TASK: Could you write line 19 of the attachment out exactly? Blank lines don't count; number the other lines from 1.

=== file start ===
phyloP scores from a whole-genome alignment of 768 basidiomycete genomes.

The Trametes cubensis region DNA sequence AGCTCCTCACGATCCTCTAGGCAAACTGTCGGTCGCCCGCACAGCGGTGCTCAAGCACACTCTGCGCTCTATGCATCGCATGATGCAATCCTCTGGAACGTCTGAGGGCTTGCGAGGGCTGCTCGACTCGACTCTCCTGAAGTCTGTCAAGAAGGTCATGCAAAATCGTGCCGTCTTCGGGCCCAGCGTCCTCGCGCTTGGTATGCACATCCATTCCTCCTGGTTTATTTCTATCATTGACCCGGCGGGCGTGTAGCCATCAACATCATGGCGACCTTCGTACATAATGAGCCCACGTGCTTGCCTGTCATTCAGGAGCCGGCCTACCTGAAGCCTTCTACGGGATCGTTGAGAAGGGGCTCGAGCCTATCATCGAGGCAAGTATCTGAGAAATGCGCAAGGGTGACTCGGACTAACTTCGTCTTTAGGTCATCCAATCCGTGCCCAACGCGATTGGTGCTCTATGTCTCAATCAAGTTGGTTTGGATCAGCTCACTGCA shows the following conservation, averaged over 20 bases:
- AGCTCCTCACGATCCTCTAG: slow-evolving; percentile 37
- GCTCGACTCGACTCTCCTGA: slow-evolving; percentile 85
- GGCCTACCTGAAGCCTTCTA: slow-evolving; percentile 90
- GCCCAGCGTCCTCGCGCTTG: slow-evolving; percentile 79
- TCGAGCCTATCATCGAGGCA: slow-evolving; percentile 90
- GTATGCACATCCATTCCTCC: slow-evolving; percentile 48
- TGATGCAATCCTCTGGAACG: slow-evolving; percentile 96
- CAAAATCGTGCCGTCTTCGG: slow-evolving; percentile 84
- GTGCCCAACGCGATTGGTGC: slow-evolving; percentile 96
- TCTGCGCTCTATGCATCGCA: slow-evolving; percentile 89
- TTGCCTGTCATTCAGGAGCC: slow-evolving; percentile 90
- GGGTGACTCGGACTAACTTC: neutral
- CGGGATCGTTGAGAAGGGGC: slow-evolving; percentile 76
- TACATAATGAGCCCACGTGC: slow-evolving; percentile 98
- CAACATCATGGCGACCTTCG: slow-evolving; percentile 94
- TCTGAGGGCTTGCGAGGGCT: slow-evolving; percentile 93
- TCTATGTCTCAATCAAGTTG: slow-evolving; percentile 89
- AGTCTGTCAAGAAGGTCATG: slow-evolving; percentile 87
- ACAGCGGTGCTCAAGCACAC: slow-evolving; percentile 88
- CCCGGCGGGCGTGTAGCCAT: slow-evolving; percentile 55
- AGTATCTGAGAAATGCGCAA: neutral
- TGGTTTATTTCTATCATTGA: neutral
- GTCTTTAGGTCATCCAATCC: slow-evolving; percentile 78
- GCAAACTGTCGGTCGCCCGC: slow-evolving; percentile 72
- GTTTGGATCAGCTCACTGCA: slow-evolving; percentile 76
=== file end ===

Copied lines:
- TCTATGTCTCAATCAAGTTG: slow-evolving; percentile 89